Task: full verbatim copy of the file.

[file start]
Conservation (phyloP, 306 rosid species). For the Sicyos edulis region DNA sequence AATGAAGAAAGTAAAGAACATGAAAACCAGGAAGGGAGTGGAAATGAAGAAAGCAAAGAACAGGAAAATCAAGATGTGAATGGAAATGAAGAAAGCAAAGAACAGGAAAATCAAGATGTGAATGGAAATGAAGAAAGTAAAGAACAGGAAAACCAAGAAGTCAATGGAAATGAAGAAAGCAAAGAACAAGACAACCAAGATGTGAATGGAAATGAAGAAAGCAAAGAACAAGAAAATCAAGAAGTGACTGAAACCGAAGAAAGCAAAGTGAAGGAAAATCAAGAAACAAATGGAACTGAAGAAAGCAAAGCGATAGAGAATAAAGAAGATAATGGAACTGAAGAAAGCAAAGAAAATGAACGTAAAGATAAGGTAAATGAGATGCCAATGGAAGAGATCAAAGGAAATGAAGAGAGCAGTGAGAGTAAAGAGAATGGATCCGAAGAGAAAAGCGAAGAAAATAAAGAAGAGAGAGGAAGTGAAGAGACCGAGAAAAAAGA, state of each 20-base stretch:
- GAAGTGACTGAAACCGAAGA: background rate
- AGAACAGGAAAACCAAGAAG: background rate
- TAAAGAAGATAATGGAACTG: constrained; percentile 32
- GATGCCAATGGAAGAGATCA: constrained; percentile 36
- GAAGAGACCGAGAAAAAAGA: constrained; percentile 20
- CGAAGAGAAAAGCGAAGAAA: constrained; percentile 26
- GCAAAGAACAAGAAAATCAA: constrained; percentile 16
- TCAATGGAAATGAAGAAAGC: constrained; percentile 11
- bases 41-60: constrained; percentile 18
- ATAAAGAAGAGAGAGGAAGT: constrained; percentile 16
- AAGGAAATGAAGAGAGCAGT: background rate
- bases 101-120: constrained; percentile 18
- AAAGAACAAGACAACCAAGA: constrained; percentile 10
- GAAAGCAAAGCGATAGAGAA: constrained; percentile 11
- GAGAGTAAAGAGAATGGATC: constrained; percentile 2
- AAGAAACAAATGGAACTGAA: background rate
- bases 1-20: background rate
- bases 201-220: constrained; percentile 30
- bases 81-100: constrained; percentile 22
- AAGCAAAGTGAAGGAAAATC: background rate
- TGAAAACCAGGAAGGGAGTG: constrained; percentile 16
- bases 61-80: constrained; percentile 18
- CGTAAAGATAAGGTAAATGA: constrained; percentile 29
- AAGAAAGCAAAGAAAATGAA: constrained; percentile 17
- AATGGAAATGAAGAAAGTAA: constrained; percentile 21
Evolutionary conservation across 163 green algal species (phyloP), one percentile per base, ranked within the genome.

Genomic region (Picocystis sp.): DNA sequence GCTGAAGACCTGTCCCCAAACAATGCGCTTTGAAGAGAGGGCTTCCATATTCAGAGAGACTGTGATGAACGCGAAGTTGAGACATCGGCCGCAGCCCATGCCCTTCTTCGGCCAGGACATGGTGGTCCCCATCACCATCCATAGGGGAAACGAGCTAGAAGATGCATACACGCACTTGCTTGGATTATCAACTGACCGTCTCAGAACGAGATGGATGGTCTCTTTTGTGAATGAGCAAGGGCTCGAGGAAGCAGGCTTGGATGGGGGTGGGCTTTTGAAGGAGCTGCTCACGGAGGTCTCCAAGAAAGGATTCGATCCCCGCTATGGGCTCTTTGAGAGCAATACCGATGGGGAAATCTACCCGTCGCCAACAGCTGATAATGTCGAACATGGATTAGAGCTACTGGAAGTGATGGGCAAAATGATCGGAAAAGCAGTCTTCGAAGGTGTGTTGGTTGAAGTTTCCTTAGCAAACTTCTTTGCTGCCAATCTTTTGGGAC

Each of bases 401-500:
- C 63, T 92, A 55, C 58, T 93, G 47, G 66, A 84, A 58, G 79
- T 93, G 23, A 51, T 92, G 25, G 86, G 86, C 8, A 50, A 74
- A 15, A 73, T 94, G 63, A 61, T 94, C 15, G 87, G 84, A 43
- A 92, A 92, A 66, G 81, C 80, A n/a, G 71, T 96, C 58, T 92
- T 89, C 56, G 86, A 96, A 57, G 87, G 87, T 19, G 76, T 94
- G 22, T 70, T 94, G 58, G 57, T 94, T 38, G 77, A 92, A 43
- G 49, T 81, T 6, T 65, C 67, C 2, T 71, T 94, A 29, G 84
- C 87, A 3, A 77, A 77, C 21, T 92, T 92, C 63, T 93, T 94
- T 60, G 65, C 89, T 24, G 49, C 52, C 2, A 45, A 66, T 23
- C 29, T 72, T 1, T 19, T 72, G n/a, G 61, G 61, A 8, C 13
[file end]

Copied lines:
Conservation (phyloP, 306 rosid species). For the Sicyos edulis region DNA sequence AATGAAGAAAGTAAAGAACATGAAAACCAGGAAGGGAGTGGAAATGAAGAAAGCAAAGAACAGGAAAATCAAGATGTGAATGGAAATGAAGAAAGCAAAGAACAGGAAAATCAAGATGTGAATGGAAATGAAGAAAGTAAAGAACAGGAAAACCAAGAAGTCAATGGAAATGAAGAAAGCAAAGAACAAGACAACCAAGATGTGAATGGAAATGAAGAAAGCAAAGAACAAGAAAATCAAGAAGTGACTGAAACCGAAGAAAGCAAAGTGAAGGAAAATCAAGAAACAAATGGAACTGAAGAAAGCAAAGCGATAGAGAATAAAGAAGATAATGGAACTGAAGAAAGCAAAGAAAATGAACGTAAAGATAAGGTAAATGAGATGCCAATGGAAGAGATCAAAGGAAATGAAGAGAGCAGTGAGAGTAAAGAGAATGGATCCGAAGAGAAAAGCGAAGAAAATAAAGAAGAGAGAGGAAGTGAAGAGACCGAGAAAAAAGA, state of each 20-base stretch:
- GAAGTGACTGAAACCGAAGA: background rate
- AGAACAGGAAAACCAAGAAG: background rate
- TAAAGAAGATAATGGAACTG: constrained; percentile 32
- GATGCCAATGGAAGAGATCA: constrained; percentile 36
- GAAGAGACCGAGAAAAAAGA: constrained; percentile 20
- CGAAGAGAAAAGCGAAGAAA: constrained; percentile 26
- GCAAAGAACAAGAAAATCAA: constrained; percentile 16
- TCAATGGAAATGAAGAAAGC: constrained; percentile 11
- bases 41-60: constrained; percentile 18
- ATAAAGAAGAGAGAGGAAGT: constrained; percentile 16
- AAGGAAATGAAGAGAGCAGT: background rate
- bases 101-120: constrained; percentile 18
- AAAGAACAAGACAACCAAGA: constrained; percentile 10
- GAAAGCAAAGCGATAGAGAA: constrained; percentile 11
- GAGAGTAAAGAGAATGGATC: constrained; percentile 2
- AAGAAACAAATGGAACTGAA: background rate
- bases 1-20: background rate
- bases 201-220: constrained; percentile 30
- bases 81-100: constrained; percentile 22
- AAGCAAAGTGAAGGAAAATC: background rate
- TGAAAACCAGGAAGGGAGTG: constrained; percentile 16
- bases 61-80: constrained; percentile 18
- CGTAAAGATAAGGTAAATGA: constrained; percentile 29
- AAGAAAGCAAAGAAAATGAA: constrained; percentile 17
- AATGGAAATGAAGAAAGTAA: constrained; percentile 21
Evolutionary conservation across 163 green algal species (phyloP), one percentile per base, ranked within the genome.

Genomic region (Picocystis sp.): DNA sequence GCTGAAGACCTGTCCCCAAACAATGCGCTTTGAAGAGAGGGCTTCCATATTCAGAGAGACTGTGATGAACGCGAAGTTGAGACATCGGCCGCAGCCCATGCCCTTCTTCGGCCAGGACATGGTGGTCCCCATCACCATCCATAGGGGAAACGAGCTAGAAGATGCATACACGCACTTGCTTGGATTATCAACTGACCGTCTCAGAACGAGATGGATGGTCTCTTTTGTGAATGAGCAAGGGCTCGAGGAAGCAGGCTTGGATGGGGGTGGGCTTTTGAAGGAGCTGCTCACGGAGGTCTCCAAGAAAGGATTCGATCCCCGCTATGGGCTCTTTGAGAGCAATACCGATGGGGAAATCTACCCGTCGCCAACAGCTGATAATGTCGAACATGGATTAGAGCTACTGGAAGTGATGGGCAAAATGATCGGAAAAGCAGTCTTCGAAGGTGTGTTGGTTGAAGTTTCCTTAGCAAACTTCTTTGCTGCCAATCTTTTGGGAC

Each of bases 401-500:
- C 63, T 92, A 55, C 58, T 93, G 47, G 66, A 84, A 58, G 79
- T 93, G 23, A 51, T 92, G 25, G 86, G 86, C 8, A 50, A 74
- A 15, A 73, T 94, G 63, A 61, T 94, C 15, G 87, G 84, A 43
- A 92, A 92, A 66, G 81, C 80, A n/a, G 71, T 96, C 58, T 92
- T 89, C 56, G 86, A 96, A 57, G 87, G 87, T 19, G 76, T 94
- G 22, T 70, T 94, G 58, G 57, T 94, T 38, G 77, A 92, A 43
- G 49, T 81, T 6, T 65, C 67, C 2, T 71, T 94, A 29, G 84
- C 87, A 3, A 77, A 77, C 21, T 92, T 92, C 63, T 93, T 94
- T 60, G 65, C 89, T 24, G 49, C 52, C 2, A 45, A 66, T 23
- C 29, T 72, T 1, T 19, T 72, G n/a, G 61, G 61, A 8, C 13